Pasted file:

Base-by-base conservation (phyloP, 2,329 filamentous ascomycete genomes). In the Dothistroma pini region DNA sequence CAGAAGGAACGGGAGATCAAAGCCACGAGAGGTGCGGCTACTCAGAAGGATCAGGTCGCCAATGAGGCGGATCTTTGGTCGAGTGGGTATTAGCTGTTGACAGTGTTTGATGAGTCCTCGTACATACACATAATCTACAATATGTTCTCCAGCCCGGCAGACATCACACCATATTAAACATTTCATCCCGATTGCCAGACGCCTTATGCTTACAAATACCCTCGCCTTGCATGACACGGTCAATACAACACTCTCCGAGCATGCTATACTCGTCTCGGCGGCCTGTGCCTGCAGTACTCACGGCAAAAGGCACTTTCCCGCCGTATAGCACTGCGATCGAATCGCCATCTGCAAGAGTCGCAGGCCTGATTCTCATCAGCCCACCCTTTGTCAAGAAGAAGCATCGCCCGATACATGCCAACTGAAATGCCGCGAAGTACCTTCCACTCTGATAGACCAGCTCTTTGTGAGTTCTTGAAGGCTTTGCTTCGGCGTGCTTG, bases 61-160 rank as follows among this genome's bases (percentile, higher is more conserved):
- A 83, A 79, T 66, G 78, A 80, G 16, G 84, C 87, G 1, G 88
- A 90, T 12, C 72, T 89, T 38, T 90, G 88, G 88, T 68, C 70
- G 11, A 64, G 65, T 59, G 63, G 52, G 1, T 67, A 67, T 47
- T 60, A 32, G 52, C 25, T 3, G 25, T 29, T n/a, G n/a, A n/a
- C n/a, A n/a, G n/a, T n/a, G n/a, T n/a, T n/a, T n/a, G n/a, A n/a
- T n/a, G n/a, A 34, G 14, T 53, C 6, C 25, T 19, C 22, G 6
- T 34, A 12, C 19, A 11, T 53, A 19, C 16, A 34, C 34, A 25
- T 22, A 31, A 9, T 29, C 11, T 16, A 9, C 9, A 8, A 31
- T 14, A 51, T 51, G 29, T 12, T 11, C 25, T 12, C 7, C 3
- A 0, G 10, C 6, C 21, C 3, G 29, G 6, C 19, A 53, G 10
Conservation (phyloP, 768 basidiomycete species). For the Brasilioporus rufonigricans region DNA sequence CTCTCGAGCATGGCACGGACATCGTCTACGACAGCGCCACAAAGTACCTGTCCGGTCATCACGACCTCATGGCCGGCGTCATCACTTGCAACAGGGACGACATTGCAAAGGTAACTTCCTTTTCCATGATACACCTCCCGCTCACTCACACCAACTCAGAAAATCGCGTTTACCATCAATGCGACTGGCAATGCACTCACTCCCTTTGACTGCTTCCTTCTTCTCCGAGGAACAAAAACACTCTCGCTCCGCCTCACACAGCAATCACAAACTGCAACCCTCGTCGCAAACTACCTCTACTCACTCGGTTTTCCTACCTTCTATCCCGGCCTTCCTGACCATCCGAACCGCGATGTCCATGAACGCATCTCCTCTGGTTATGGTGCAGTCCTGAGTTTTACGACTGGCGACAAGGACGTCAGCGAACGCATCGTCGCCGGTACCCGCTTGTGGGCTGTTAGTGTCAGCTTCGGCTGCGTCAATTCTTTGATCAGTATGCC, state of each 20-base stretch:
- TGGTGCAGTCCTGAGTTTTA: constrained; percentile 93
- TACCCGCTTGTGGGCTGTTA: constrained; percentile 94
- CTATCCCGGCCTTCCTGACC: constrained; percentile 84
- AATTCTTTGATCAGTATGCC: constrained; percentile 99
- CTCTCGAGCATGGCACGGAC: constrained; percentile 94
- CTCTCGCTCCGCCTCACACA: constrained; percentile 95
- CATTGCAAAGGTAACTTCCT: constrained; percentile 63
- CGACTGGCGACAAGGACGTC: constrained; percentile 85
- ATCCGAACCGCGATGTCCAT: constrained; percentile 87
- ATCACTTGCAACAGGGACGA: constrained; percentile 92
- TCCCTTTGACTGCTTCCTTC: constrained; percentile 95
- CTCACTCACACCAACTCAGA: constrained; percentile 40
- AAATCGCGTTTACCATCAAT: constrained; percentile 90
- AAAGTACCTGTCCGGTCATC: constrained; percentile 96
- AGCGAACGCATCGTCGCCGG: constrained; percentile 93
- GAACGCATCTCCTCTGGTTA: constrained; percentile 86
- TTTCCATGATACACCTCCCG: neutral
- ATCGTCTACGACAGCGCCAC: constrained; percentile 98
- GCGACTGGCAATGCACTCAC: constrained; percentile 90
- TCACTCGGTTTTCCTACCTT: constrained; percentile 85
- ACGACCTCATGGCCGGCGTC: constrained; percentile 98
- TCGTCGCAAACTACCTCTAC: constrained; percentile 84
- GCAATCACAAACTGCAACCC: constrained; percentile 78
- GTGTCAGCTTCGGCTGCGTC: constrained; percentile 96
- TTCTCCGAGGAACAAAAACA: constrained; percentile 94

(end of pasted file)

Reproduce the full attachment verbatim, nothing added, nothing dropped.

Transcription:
Base-by-base conservation (phyloP, 2,329 filamentous ascomycete genomes). In the Dothistroma pini region DNA sequence CAGAAGGAACGGGAGATCAAAGCCACGAGAGGTGCGGCTACTCAGAAGGATCAGGTCGCCAATGAGGCGGATCTTTGGTCGAGTGGGTATTAGCTGTTGACAGTGTTTGATGAGTCCTCGTACATACACATAATCTACAATATGTTCTCCAGCCCGGCAGACATCACACCATATTAAACATTTCATCCCGATTGCCAGACGCCTTATGCTTACAAATACCCTCGCCTTGCATGACACGGTCAATACAACACTCTCCGAGCATGCTATACTCGTCTCGGCGGCCTGTGCCTGCAGTACTCACGGCAAAAGGCACTTTCCCGCCGTATAGCACTGCGATCGAATCGCCATCTGCAAGAGTCGCAGGCCTGATTCTCATCAGCCCACCCTTTGTCAAGAAGAAGCATCGCCCGATACATGCCAACTGAAATGCCGCGAAGTACCTTCCACTCTGATAGACCAGCTCTTTGTGAGTTCTTGAAGGCTTTGCTTCGGCGTGCTTG, bases 61-160 rank as follows among this genome's bases (percentile, higher is more conserved):
- A 83, A 79, T 66, G 78, A 80, G 16, G 84, C 87, G 1, G 88
- A 90, T 12, C 72, T 89, T 38, T 90, G 88, G 88, T 68, C 70
- G 11, A 64, G 65, T 59, G 63, G 52, G 1, T 67, A 67, T 47
- T 60, A 32, G 52, C 25, T 3, G 25, T 29, T n/a, G n/a, A n/a
- C n/a, A n/a, G n/a, T n/a, G n/a, T n/a, T n/a, T n/a, G n/a, A n/a
- T n/a, G n/a, A 34, G 14, T 53, C 6, C 25, T 19, C 22, G 6
- T 34, A 12, C 19, A 11, T 53, A 19, C 16, A 34, C 34, A 25
- T 22, A 31, A 9, T 29, C 11, T 16, A 9, C 9, A 8, A 31
- T 14, A 51, T 51, G 29, T 12, T 11, C 25, T 12, C 7, C 3
- A 0, G 10, C 6, C 21, C 3, G 29, G 6, C 19, A 53, G 10
Conservation (phyloP, 768 basidiomycete species). For the Brasilioporus rufonigricans region DNA sequence CTCTCGAGCATGGCACGGACATCGTCTACGACAGCGCCACAAAGTACCTGTCCGGTCATCACGACCTCATGGCCGGCGTCATCACTTGCAACAGGGACGACATTGCAAAGGTAACTTCCTTTTCCATGATACACCTCCCGCTCACTCACACCAACTCAGAAAATCGCGTTTACCATCAATGCGACTGGCAATGCACTCACTCCCTTTGACTGCTTCCTTCTTCTCCGAGGAACAAAAACACTCTCGCTCCGCCTCACACAGCAATCACAAACTGCAACCCTCGTCGCAAACTACCTCTACTCACTCGGTTTTCCTACCTTCTATCCCGGCCTTCCTGACCATCCGAACCGCGATGTCCATGAACGCATCTCCTCTGGTTATGGTGCAGTCCTGAGTTTTACGACTGGCGACAAGGACGTCAGCGAACGCATCGTCGCCGGTACCCGCTTGTGGGCTGTTAGTGTCAGCTTCGGCTGCGTCAATTCTTTGATCAGTATGCC, state of each 20-base stretch:
- TGGTGCAGTCCTGAGTTTTA: constrained; percentile 93
- TACCCGCTTGTGGGCTGTTA: constrained; percentile 94
- CTATCCCGGCCTTCCTGACC: constrained; percentile 84
- AATTCTTTGATCAGTATGCC: constrained; percentile 99
- CTCTCGAGCATGGCACGGAC: constrained; percentile 94
- CTCTCGCTCCGCCTCACACA: constrained; percentile 95
- CATTGCAAAGGTAACTTCCT: constrained; percentile 63
- CGACTGGCGACAAGGACGTC: constrained; percentile 85
- ATCCGAACCGCGATGTCCAT: constrained; percentile 87
- ATCACTTGCAACAGGGACGA: constrained; percentile 92
- TCCCTTTGACTGCTTCCTTC: constrained; percentile 95
- CTCACTCACACCAACTCAGA: constrained; percentile 40
- AAATCGCGTTTACCATCAAT: constrained; percentile 90
- AAAGTACCTGTCCGGTCATC: constrained; percentile 96
- AGCGAACGCATCGTCGCCGG: constrained; percentile 93
- GAACGCATCTCCTCTGGTTA: constrained; percentile 86
- TTTCCATGATACACCTCCCG: neutral
- ATCGTCTACGACAGCGCCAC: constrained; percentile 98
- GCGACTGGCAATGCACTCAC: constrained; percentile 90
- TCACTCGGTTTTCCTACCTT: constrained; percentile 85
- ACGACCTCATGGCCGGCGTC: constrained; percentile 98
- TCGTCGCAAACTACCTCTAC: constrained; percentile 84
- GCAATCACAAACTGCAACCC: constrained; percentile 78
- GTGTCAGCTTCGGCTGCGTC: constrained; percentile 96
- TTCTCCGAGGAACAAAAACA: constrained; percentile 94